This week the ADOFitness trainers will be addressing how you can hit protein without eating animal products. Coach Trista discusses a few options for plant based protein sources.

Whether you’re vegan, vegetarian, pescatarian, or just looking into starting more of a plant based diet, there are many options to get your protein in, it just requires a bit more creativity! Here are 10 really great sources of protein dense foods:

1. Lentils- found in a variety of colors and part of the legume family. 1 cup of cooked lentils has 18g of protein and 16g of fiber. The protein and fiber in lentils is also linked to better blood sugar control, lower blood pressure and cholesterol, reduced risk of heart disease and colon cancer. Lentils
are super versatile and go well in salads, sandwich wraps, veggie burgers, soups, stews/curry dishes, hummus, or eating them as a side dish.

2. Quinoa- often thought to be a whole grain, but is actually a seed, 1 cup of cooked contains 8g of protein. Its gluten-free so it’s a good choice for people who are allergic to wheat. Quinoa goes well into green salads, stir fry, sandwich wraps,or used as a substitute for rice in any dish.

3. Seeds Hemp- contain heart-healthy fats, mainly omega-3 fatty acids. 3 tablespoons of hemp has about 10g protein. You can add hemp to smoothies, in soups/stews, or even bake into your meals/desserts

4. Chia seeds- absorb water and turn into a gelatinous substance which is why they are great for constipation are pure fiber! Along with omega 3’s and 4g protein per 2 tablespoons great addition to oatmeal, and smoothies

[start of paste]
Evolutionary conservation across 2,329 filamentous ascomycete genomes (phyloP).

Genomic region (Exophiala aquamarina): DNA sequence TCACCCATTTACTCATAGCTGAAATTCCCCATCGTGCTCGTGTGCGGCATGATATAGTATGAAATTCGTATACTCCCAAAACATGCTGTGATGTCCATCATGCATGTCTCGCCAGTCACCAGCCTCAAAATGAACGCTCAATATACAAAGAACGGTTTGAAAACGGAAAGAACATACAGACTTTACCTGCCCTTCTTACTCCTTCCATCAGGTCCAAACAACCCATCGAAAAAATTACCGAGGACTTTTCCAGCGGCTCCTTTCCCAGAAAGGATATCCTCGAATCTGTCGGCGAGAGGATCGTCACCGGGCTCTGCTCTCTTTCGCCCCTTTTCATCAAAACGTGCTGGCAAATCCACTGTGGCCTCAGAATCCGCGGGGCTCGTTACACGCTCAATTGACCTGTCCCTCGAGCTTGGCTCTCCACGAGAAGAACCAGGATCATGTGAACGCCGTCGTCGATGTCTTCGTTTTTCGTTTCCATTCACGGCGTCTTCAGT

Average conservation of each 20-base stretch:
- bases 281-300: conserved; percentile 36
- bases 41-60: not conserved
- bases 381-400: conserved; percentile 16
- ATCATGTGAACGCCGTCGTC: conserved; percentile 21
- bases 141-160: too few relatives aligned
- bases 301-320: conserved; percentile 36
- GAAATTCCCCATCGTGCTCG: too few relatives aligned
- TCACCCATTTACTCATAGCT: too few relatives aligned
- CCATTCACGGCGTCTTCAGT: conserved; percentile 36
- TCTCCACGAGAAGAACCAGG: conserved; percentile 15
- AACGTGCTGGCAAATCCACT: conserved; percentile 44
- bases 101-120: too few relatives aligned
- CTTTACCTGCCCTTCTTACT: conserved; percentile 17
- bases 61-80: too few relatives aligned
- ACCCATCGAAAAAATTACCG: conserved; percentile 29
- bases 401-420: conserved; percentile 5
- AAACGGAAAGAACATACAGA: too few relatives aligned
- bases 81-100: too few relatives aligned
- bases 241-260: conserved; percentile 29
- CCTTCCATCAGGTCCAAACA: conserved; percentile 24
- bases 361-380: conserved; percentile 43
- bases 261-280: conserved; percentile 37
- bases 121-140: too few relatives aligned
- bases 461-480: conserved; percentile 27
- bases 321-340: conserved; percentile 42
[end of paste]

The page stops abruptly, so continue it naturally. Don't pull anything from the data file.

5. Spirulina- one of the few sources of plant-based protein that is mostly protein by dry weight (about 70%) 2 tbsp contain 8g of protein. You can mix into a glass of juice, or in a smoothie.

6. Nutritional yeast- a staple food item in plant-based diets for its versatility, high amounts of B vitamins, and protein content. Nutritional yeast contains no dairy or active yeast, and it’s found in a powder/flake form that creates a paste when mixed with liquid, it’s great for making dairy-free sauces and dressings 3 tbsp contain 12g of protein.

7. Beans- all beans ranging from black beans to garbanzo beans are a great source of protein with 12-18g of protein per cup. – also high in fiber, magnesium, and iron. Another versatile option for a meat substitute in burgers.

8. Ezekiel bread- contains all of the essential amino acids. It’s also usually made from sprouted grains, a process which increases the bread’s fiber and vitamin content, as well as its digestibility 4g protein per 2 slice serving.

9. Soy – Tempeh 15g per 1/2 cup, organic tofu 10g per 1/2 cup, edamame 17g per 1 cup- all complete protein sources containing all amino acids. These sources also carry fiber and healthy fats as well as the protein.

10. Organic plant based protein powder, there are several great tasting supplemental plant proteins however I recommend Garden of Life organic meal. Goes great with almond milk or even water. 20g protein per scoop!
You can also incorporate veggie patties, burgers, protein bars, and cereals (especially puffed kamut 6g protein per cup! For only 100 cals)

A common misconception about plant protein is that you will develop a deficiency from incomplete proteins. However the truth is If you eat a variety of nutrient-rich, whole foods, your body will store what it needs to function optimally in regards to essential amino acids. Nearly all whole foods (including greens and veggies) contain protein, and nearly all forms of protein contain all protein-forming amino acids in some quantity.

Think of a 400lb gorilla. What do they eat to grow that strong muscular body? Leaves, stems, roots, seeds and fruit. Relatively, our bodies are capable of doing the same with plant protein. All of the small changes with choosing the right protein rich plant foods will add up, and you may find you actually have no problem getting in protein at all!



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